Winant’s seeming sole moral shortcoming centered on an affair he pursued with Winston Churchill’s daughter, Sarah, while Mrs. Winant was in the United States. In fact, these bellicose Yanks spent a good deal of time making love as well as war while the bombs fell: Olson meticulously chronicles liaisons between Pamela Churchill (the PM’s daughter-in-law) and Harriman, then Edward R. Murrow, as well as between Janet Murrow and another journalist.

The author does a splendid job of bringing these courageous, suffering souls to light, and she supplements their tale with the story of other nations’ expats in London at the time. The Poles come across as particularly admirable lot, and the book includes a fascinating description of the invaluable intelligence they provided to the Allies.

Olson seemingly lacked enough material for an entire book on the expats in London, however, as her book often drifts into a recitation of the all-too-familiar tale of World War II. Drawing from secondary sources and quoting contemporary historians, Olson simply tries too hard to set her Londoners in the context of the broader conflict. Yet her prose sparkles when she focuses on the band of London-based Americans and their problematic, critical and often affectionate dealings with the Brits.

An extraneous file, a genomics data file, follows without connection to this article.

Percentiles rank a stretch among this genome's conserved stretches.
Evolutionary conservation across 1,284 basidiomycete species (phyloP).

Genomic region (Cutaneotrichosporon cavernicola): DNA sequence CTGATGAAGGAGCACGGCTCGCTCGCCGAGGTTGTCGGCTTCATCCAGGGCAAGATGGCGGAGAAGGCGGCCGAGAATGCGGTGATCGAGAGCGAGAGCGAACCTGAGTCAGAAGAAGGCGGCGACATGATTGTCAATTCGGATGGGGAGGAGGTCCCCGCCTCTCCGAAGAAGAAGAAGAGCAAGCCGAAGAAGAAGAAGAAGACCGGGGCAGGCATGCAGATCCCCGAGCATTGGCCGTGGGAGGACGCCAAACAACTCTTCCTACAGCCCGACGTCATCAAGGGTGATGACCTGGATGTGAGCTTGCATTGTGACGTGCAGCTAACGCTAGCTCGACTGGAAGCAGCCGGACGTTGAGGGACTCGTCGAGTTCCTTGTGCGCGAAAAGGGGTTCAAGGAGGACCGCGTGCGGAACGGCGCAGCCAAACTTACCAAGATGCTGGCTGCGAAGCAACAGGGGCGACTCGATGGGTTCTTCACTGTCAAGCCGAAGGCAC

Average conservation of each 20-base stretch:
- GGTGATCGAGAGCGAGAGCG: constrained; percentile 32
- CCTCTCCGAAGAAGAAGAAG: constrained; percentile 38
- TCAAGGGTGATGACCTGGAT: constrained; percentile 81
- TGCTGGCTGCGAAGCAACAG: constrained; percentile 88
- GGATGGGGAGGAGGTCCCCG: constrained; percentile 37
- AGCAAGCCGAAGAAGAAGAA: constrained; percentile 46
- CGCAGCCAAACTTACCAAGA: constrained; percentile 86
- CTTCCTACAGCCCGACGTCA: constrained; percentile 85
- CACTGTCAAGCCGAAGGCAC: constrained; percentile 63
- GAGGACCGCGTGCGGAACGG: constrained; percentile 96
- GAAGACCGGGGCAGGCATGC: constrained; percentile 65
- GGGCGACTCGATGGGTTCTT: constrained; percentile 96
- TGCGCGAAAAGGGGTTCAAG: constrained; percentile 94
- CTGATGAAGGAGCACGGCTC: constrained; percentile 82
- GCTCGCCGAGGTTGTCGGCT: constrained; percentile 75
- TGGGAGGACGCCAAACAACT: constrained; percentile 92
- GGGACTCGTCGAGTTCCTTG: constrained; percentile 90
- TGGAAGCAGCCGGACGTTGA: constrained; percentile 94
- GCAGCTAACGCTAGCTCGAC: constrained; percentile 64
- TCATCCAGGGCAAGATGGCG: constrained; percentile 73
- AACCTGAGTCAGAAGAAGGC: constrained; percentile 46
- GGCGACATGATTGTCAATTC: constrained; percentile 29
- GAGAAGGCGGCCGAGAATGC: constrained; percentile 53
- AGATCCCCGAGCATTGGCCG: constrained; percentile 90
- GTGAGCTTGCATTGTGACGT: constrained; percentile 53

It is just those exchanges, especially the ones between stiff-upper-lip London commoners and the cat’s-got-his-tongue Winant, that will linger with readers.

Originally published in the March 2011 issue of Military History. To subscribe, click here .  

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Citizens of London

The Americans Who Stood with Britain in Its Darkest, Finest Hour

Lynne Olson | 4.46 | 8,124 ratings and reviews

Ranked #92 in London

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CITIZENS OF LONDON